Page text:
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Pervasive Eccentricity

By Hugh Ross - February 1, 2011
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When I was fulltime as a Caltech researcher, I blended in with my peers. I cut my own hair, maybe three times a year. I purchased my clothes and shoes at the Lucky supermarket. I bought pants three inches short so the cuffs wouldn’t get caught in my bicycle chain. I paid no attention to matching colors or patterns, only to comfort. I bought shirts with two chest pockets to hold all my pens, pencils, and a protractor. Because I eschewed pocket protectors (they were too uncomfortable), all my shirts sported ink stains. However, with scientific calculators horribly expensive in those days, I did hang a leather calculator holster from my belt.

I later learned that, while I saw myself as commonplace, people in the church and Bible studies I attended saw me as “eccentric.”

Recently, three astronomers from Northwestern University found that eccentricity (of a slightly different kind) is as commonplace for planets outside of our solar system as my eccentricity appeared at Caltech. Their findings reveal previously unnoticed or underappreciated design features belonging to Earth and Earth’s planetary partners.1 In other words, they’ve discovered more evidence for fine-tuning, the work of the Creator.

When used by astronomers, eccentricity refers to the shape of a planet’s orbit around a star. An eccentricity number between zero and one is used to indicate the degree of deviation from an exactly circular orbit, with 0 representing a perfect circle and 0.9 representing an extremely stretched ellipse. An eccentricity of 1.0 represents a parabola, and greater than 1.0 applies to a hyperbola, both of which are not closed orbits (see figure 1).

The three astronomers first examined the challenges a planet’s eccentricity poses for life. A high eccentricity would mean freezing conditions (for such compounds as H2O) in one part of a planet’s orbit and evaporation conditions in another part. The greater a planet’s eccentricity, the greater the variation in its exposure to radiation from its host star, thus the more likely that these extremes will render the planet’s climate unsuitable for life, any kind of life.

 blog__inline--pervasive-eccentricity

Figure 1: Orbits With Different Eccentricities (e)
Point F is the focal point. In a planetary system, the host star resides
very near the focal point. (Diagram released into the public domain by
the author, Scott Alan Hill)

The situation is most severe for advanced life. An eccentricity as small as 0.05 would generate such extreme climate differences as to challenge the survival of warm-blooded animals. It would also significantly reduce the quantity of vegetation. In the words of the three astronomers, any such disturbance  to long-term climatic stability “could disturb the possible origin, evolution, and prevalence of life on the planet.”2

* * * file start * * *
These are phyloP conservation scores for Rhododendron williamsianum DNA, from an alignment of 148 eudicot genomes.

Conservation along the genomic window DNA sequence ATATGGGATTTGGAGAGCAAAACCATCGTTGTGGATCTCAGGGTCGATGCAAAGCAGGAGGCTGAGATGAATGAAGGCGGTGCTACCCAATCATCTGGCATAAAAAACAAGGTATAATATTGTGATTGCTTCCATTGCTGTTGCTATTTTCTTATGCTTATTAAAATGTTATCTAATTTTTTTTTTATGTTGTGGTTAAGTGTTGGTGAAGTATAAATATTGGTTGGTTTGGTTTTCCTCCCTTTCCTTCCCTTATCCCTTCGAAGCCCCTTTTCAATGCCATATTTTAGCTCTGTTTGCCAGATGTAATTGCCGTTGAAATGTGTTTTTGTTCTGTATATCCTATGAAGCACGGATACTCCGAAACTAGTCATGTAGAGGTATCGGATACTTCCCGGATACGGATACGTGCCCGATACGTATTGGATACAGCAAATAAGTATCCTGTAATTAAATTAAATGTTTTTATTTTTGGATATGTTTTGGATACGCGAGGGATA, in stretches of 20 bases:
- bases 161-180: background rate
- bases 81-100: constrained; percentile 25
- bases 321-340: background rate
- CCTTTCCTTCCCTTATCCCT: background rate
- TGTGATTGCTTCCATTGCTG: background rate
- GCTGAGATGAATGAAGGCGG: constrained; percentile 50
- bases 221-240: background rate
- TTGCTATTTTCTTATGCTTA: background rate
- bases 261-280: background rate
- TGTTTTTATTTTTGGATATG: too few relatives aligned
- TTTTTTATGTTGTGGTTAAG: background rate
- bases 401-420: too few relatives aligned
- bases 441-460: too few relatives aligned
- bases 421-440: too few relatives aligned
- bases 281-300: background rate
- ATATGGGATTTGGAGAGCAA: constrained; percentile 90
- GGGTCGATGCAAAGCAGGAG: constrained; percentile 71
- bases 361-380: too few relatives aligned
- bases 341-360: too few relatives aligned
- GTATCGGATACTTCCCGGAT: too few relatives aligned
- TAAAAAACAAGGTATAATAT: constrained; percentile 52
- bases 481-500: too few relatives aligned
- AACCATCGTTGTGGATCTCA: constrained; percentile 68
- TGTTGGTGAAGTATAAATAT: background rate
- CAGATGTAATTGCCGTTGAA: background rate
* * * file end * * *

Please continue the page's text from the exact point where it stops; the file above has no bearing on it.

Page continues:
The highlight of this recent study is the astronomers’ demonstration of how many—and how readily —celestial mechanisms disturb planetary orbits and heighten eccentricities. Such mechanisms include these:

1. a distant stellar companion to the host star

2. a distant brown dwarf companion to the host star

3. a star that passes near the planetary system one or more gas giant planets within the planetary system

The three astronomers point out that these mechanisms are ubiquitous throughout the Milky Way Galaxy. So any Earth-type planet found anywhere beyond our particular solar system “is likely to experience a broad range of orbital evolution.”3 In other words, orbital eccentricity and variability is the norm for extrasolar “earths.” This finding severely diminishes the possibility of life’s prevalence or long-term survival on planets outside our solar system. If any kind of life were ever to exist there, it would be insufficient in both abundance and longevity to sustain advanced life.

Planets of similar size, mass, and distance from their host stars as Earth may indeed prove abundant. However, Earth-type planets with nearly circular and highly stable orbits will likely prove extremely rare or non-existent. And to find such planets amid a suite of planetary partners all manifesting low orbital eccentricities would appear even less likely. This conclusion is consistent with the Bible’s message that God supernaturally designed Earth, Sun, Moon, and its planetary partners, for the specific benefit of life, especially life as complex and as sensitive to climatic variation as human beings.

Endnotes
  1. Ryosuke Kita, Frederic Rasio, and Genya Takeda, “Pervasive Orbital Eccentricities Dictate the Habitability of Extrasolar Earths,” Astrobiology 10, no. 7 (September 2010):733–41.
  2. Ibid., 733.
  3. Ibid.

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